John DeBrun is literally a man with no past. Washed up on the seashore 27 years ago with no memory and only the chain around his neck to tell him his name, John has managed to build a life for himself, despite his terrible handicap. With his wife, Shanta, and son, Jerome, he lives the life of a coastal fisherman on the island world of Nanagada, suffering through nightmares and a feeling of deep loss as he tries to make new memories to fill the hole left by his amnesia.
That all changes, though, when the Azteca on the other side of the Wicked High Mountains invade, looking for slaves and sacrifices for their strange, alien gods, the Teotl. Forced to flee before the invading army, John heads for Capitol City without his family, determined to join up with the mongoose-men, the best fighting force the Nanagadans have to offer. He’s hunted by both the terrifying Teotl and a brutal man named Pepper, for reasons he can neither remember nor understand. It’s up to John to find some way to stop the Azteca, regain his lost memories, and save his family, all while trying to stay alive.
Nanagada is a colony planet of Earth, but the reasons why this branch of humanity has ended up there, or what they were meant to do, have been lost hundreds of years ago. With the flavor of the Caribbean woven throughout the story, Buckell paints a vivid world full of diverse people, with strange enemies, and even stranger friends. John is a strong man bent under by the force of his unknown past, and the fate of his family. A rare figure in speculative fiction, he’s a black man trying to make his way in a world he doesn’t remember. He shows emotion freely, genuinely loves his wife and son, and is doing his damnedest to either save them or make someone pay, hard.
Pepper is someone from John’s past, a walking, talking killing machine with dreads, who has a secret soft spot for lost causes and hopeless people. Haidan is a man of honor, the General of the mongoose-men charged with protecting Nanagada, and weighed down by responsibility and a creeping sickness. Oaxyctl is an Azteca who befriends John, madly driven by his bloodthirsty gods to get the secrets from John’s memory any way he can. And Prime Minister Dihana is a shrewd, tough young woman determined to keep her people alive while at the same time bringing them back out of the dark ages. All these characters and more make for a riveting tale.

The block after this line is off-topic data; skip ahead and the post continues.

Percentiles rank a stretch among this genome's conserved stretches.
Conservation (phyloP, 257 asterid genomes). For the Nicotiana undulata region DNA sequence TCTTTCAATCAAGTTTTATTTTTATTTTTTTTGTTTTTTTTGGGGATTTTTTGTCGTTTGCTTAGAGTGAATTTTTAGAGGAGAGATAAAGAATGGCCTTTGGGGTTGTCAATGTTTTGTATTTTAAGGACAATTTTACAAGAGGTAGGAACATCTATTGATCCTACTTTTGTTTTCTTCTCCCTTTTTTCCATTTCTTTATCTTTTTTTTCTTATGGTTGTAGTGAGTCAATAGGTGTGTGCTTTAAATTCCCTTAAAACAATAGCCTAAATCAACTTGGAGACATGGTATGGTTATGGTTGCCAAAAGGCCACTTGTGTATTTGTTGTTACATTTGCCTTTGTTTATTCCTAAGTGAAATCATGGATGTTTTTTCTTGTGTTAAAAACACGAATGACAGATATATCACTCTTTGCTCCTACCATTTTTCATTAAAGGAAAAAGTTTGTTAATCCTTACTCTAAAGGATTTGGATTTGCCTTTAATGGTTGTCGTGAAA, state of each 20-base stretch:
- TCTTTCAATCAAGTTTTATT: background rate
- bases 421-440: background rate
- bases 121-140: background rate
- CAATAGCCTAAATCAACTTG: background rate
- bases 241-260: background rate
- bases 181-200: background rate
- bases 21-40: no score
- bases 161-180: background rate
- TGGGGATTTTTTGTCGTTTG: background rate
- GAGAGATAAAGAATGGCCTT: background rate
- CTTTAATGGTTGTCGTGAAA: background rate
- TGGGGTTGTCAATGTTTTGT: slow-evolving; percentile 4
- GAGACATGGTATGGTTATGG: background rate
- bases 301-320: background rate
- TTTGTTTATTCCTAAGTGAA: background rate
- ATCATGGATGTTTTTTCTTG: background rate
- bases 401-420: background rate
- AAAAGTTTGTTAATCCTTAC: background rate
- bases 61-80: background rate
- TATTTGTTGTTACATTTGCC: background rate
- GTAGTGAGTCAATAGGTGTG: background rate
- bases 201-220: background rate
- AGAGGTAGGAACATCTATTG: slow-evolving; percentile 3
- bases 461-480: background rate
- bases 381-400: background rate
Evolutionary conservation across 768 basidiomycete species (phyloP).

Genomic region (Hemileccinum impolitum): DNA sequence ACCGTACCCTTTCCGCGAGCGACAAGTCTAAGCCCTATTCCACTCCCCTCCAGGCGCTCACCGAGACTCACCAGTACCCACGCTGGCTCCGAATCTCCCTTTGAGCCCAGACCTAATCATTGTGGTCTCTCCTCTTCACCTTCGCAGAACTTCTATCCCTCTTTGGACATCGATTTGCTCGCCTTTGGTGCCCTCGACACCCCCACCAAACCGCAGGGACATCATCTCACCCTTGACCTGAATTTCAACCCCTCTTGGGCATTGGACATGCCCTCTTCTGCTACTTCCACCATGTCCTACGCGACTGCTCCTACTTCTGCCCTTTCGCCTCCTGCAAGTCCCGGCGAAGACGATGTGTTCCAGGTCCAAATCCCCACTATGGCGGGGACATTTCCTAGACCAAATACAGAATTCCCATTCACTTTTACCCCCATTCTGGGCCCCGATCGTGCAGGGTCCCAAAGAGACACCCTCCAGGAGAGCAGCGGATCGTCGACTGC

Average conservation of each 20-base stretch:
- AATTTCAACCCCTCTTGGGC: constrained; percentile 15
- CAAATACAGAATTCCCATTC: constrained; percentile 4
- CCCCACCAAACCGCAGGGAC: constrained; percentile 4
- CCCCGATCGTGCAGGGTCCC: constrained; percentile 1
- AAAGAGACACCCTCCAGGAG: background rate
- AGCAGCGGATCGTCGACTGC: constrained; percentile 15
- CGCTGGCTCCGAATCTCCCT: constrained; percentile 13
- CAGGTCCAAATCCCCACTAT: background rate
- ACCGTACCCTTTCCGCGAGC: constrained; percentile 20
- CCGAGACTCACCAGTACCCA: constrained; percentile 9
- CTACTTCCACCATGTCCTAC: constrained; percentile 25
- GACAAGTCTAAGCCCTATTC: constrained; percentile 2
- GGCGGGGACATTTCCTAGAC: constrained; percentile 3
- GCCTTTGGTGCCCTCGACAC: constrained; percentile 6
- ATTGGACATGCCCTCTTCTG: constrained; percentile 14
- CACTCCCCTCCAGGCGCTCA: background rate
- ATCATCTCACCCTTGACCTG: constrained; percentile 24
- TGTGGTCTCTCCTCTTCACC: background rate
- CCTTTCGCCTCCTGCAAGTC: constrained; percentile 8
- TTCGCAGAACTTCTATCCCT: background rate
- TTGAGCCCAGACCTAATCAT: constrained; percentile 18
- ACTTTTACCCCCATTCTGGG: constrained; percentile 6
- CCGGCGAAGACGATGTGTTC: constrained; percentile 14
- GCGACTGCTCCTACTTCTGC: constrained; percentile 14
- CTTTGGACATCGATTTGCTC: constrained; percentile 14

There are several recognizable influences in the book. The Azteca are modeled after the Aztecs of South America, the alien Loa that many in Capitol City worship are references to the practice of voodoo in Haiti and other areas, and even the Rastafarians briefly mentioned come from Jamaica. This mix of religions, peoples, and historical references makes for a rich and varied background against which the main story takes place. It is rare to find an author with a deft touch for so many unusual cultures, but Buckell pulls it off beautifully, probably with plenty of help from his own Caribbean upbringing.
The tech in Crystal Rain remains relatively low key up until the very end, turning the focus on the main players instead of the shiny machines as some authors do. What tech does appear has an almost steampunk quality at times, with soaring airships, armored locomotives, and a steamer ship that can pop out treads and crawl over land. There is also a hair-raising tech scene towards the end that brings to mind something that happened in the Matrix, but I don’t want to spoil it by giving away details. Just read the last few chapters with care.
Crystal Rain is a fascinating and memorable experience, and a great opening for the start of Buckell’s first series. The only problem I had at times was the cant with which some of the characters spoke, but it’s an adjustment that comes quickly once the story picks up. If you’re into adventure, betrayal, grotesque aliens, strange technologies and a life or death struggle, go pick up Crystal Rain immediately. And while you’re at it, pick up the next two books, Ragamuffin and Sly Mongoose. This is a series worth reading.
Check out Tobias Buckell’s website where you can read the first 1/3 of Crystal Rain for FREE! or follow him on Twitter @tobiasbuckell
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